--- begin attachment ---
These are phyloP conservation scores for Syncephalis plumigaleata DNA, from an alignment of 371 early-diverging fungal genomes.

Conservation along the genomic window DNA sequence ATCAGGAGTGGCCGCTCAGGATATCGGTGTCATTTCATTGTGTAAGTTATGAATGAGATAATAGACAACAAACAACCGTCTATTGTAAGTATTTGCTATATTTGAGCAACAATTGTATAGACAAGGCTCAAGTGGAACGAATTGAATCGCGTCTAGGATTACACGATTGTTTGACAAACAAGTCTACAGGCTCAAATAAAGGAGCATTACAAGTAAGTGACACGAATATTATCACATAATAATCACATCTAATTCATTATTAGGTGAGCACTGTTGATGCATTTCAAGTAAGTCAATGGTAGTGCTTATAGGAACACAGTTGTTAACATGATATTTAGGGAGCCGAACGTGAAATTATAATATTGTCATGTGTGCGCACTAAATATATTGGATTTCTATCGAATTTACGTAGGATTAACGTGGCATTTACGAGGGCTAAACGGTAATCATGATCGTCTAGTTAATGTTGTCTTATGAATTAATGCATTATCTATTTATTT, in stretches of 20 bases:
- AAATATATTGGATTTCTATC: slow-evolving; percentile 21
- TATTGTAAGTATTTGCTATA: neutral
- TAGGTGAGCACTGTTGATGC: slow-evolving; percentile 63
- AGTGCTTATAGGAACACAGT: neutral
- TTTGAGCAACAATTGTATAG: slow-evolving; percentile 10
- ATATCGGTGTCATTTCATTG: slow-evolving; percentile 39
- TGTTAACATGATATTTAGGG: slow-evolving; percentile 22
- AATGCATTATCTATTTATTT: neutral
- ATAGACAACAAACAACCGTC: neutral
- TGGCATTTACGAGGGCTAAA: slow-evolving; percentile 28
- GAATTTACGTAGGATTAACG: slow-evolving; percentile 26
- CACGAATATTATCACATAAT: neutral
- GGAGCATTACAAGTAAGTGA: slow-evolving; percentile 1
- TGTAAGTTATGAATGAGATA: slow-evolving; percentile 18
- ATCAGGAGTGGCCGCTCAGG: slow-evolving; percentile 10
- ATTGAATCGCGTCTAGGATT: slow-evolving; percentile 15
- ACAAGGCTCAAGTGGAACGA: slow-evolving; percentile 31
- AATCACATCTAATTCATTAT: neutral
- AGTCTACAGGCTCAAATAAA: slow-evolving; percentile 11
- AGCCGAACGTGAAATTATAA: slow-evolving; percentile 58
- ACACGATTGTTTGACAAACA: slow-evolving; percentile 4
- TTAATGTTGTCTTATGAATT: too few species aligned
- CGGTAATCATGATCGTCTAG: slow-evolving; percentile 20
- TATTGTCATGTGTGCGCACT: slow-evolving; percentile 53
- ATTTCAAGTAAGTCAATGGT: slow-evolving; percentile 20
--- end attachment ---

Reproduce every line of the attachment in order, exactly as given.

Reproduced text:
These are phyloP conservation scores for Syncephalis plumigaleata DNA, from an alignment of 371 early-diverging fungal genomes.

Conservation along the genomic window DNA sequence ATCAGGAGTGGCCGCTCAGGATATCGGTGTCATTTCATTGTGTAAGTTATGAATGAGATAATAGACAACAAACAACCGTCTATTGTAAGTATTTGCTATATTTGAGCAACAATTGTATAGACAAGGCTCAAGTGGAACGAATTGAATCGCGTCTAGGATTACACGATTGTTTGACAAACAAGTCTACAGGCTCAAATAAAGGAGCATTACAAGTAAGTGACACGAATATTATCACATAATAATCACATCTAATTCATTATTAGGTGAGCACTGTTGATGCATTTCAAGTAAGTCAATGGTAGTGCTTATAGGAACACAGTTGTTAACATGATATTTAGGGAGCCGAACGTGAAATTATAATATTGTCATGTGTGCGCACTAAATATATTGGATTTCTATCGAATTTACGTAGGATTAACGTGGCATTTACGAGGGCTAAACGGTAATCATGATCGTCTAGTTAATGTTGTCTTATGAATTAATGCATTATCTATTTATTT, in stretches of 20 bases:
- AAATATATTGGATTTCTATC: slow-evolving; percentile 21
- TATTGTAAGTATTTGCTATA: neutral
- TAGGTGAGCACTGTTGATGC: slow-evolving; percentile 63
- AGTGCTTATAGGAACACAGT: neutral
- TTTGAGCAACAATTGTATAG: slow-evolving; percentile 10
- ATATCGGTGTCATTTCATTG: slow-evolving; percentile 39
- TGTTAACATGATATTTAGGG: slow-evolving; percentile 22
- AATGCATTATCTATTTATTT: neutral
- ATAGACAACAAACAACCGTC: neutral
- TGGCATTTACGAGGGCTAAA: slow-evolving; percentile 28
- GAATTTACGTAGGATTAACG: slow-evolving; percentile 26
- CACGAATATTATCACATAAT: neutral
- GGAGCATTACAAGTAAGTGA: slow-evolving; percentile 1
- TGTAAGTTATGAATGAGATA: slow-evolving; percentile 18
- ATCAGGAGTGGCCGCTCAGG: slow-evolving; percentile 10
- ATTGAATCGCGTCTAGGATT: slow-evolving; percentile 15
- ACAAGGCTCAAGTGGAACGA: slow-evolving; percentile 31
- AATCACATCTAATTCATTAT: neutral
- AGTCTACAGGCTCAAATAAA: slow-evolving; percentile 11
- AGCCGAACGTGAAATTATAA: slow-evolving; percentile 58
- ACACGATTGTTTGACAAACA: slow-evolving; percentile 4
- TTAATGTTGTCTTATGAATT: too few species aligned
- CGGTAATCATGATCGTCTAG: slow-evolving; percentile 20
- TATTGTCATGTGTGCGCACT: slow-evolving; percentile 53
- ATTTCAAGTAAGTCAATGGT: slow-evolving; percentile 20